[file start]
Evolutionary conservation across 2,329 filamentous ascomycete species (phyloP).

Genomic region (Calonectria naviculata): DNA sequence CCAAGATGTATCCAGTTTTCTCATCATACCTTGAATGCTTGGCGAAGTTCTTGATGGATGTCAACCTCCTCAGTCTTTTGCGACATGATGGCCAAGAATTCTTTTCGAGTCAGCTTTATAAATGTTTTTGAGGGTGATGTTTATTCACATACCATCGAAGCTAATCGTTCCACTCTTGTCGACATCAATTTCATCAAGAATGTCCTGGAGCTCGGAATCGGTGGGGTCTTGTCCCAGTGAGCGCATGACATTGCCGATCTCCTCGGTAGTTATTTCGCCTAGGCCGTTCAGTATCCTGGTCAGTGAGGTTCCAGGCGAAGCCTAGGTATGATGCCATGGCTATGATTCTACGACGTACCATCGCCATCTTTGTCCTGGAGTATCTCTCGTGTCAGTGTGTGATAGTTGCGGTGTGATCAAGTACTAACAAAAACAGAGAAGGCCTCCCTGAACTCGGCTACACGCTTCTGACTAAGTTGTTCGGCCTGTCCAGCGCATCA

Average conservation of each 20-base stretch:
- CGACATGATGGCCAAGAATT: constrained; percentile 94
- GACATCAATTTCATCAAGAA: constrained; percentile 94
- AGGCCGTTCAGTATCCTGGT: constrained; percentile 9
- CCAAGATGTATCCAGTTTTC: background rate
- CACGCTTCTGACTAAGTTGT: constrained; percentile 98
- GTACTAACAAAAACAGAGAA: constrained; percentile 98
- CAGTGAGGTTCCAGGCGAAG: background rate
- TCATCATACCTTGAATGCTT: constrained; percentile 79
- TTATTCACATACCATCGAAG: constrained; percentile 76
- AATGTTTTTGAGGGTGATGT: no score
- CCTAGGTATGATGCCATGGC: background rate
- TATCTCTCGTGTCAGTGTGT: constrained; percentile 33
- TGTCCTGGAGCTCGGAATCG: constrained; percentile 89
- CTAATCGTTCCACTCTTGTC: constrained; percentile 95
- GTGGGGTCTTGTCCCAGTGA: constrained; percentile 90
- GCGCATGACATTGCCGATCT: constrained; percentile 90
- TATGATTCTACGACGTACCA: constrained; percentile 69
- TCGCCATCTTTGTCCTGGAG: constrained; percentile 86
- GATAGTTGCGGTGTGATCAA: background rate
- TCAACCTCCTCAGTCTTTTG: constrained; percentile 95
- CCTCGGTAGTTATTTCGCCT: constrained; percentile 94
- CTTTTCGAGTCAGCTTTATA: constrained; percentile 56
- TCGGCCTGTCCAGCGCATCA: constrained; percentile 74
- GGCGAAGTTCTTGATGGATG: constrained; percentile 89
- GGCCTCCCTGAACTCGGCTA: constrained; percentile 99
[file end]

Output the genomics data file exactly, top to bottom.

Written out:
Evolutionary conservation across 2,329 filamentous ascomycete species (phyloP).

Genomic region (Calonectria naviculata): DNA sequence CCAAGATGTATCCAGTTTTCTCATCATACCTTGAATGCTTGGCGAAGTTCTTGATGGATGTCAACCTCCTCAGTCTTTTGCGACATGATGGCCAAGAATTCTTTTCGAGTCAGCTTTATAAATGTTTTTGAGGGTGATGTTTATTCACATACCATCGAAGCTAATCGTTCCACTCTTGTCGACATCAATTTCATCAAGAATGTCCTGGAGCTCGGAATCGGTGGGGTCTTGTCCCAGTGAGCGCATGACATTGCCGATCTCCTCGGTAGTTATTTCGCCTAGGCCGTTCAGTATCCTGGTCAGTGAGGTTCCAGGCGAAGCCTAGGTATGATGCCATGGCTATGATTCTACGACGTACCATCGCCATCTTTGTCCTGGAGTATCTCTCGTGTCAGTGTGTGATAGTTGCGGTGTGATCAAGTACTAACAAAAACAGAGAAGGCCTCCCTGAACTCGGCTACACGCTTCTGACTAAGTTGTTCGGCCTGTCCAGCGCATCA

Average conservation of each 20-base stretch:
- CGACATGATGGCCAAGAATT: constrained; percentile 94
- GACATCAATTTCATCAAGAA: constrained; percentile 94
- AGGCCGTTCAGTATCCTGGT: constrained; percentile 9
- CCAAGATGTATCCAGTTTTC: background rate
- CACGCTTCTGACTAAGTTGT: constrained; percentile 98
- GTACTAACAAAAACAGAGAA: constrained; percentile 98
- CAGTGAGGTTCCAGGCGAAG: background rate
- TCATCATACCTTGAATGCTT: constrained; percentile 79
- TTATTCACATACCATCGAAG: constrained; percentile 76
- AATGTTTTTGAGGGTGATGT: no score
- CCTAGGTATGATGCCATGGC: background rate
- TATCTCTCGTGTCAGTGTGT: constrained; percentile 33
- TGTCCTGGAGCTCGGAATCG: constrained; percentile 89
- CTAATCGTTCCACTCTTGTC: constrained; percentile 95
- GTGGGGTCTTGTCCCAGTGA: constrained; percentile 90
- GCGCATGACATTGCCGATCT: constrained; percentile 90
- TATGATTCTACGACGTACCA: constrained; percentile 69
- TCGCCATCTTTGTCCTGGAG: constrained; percentile 86
- GATAGTTGCGGTGTGATCAA: background rate
- TCAACCTCCTCAGTCTTTTG: constrained; percentile 95
- CCTCGGTAGTTATTTCGCCT: constrained; percentile 94
- CTTTTCGAGTCAGCTTTATA: constrained; percentile 56
- TCGGCCTGTCCAGCGCATCA: constrained; percentile 74
- GGCGAAGTTCTTGATGGATG: constrained; percentile 89
- GGCCTCCCTGAACTCGGCTA: constrained; percentile 99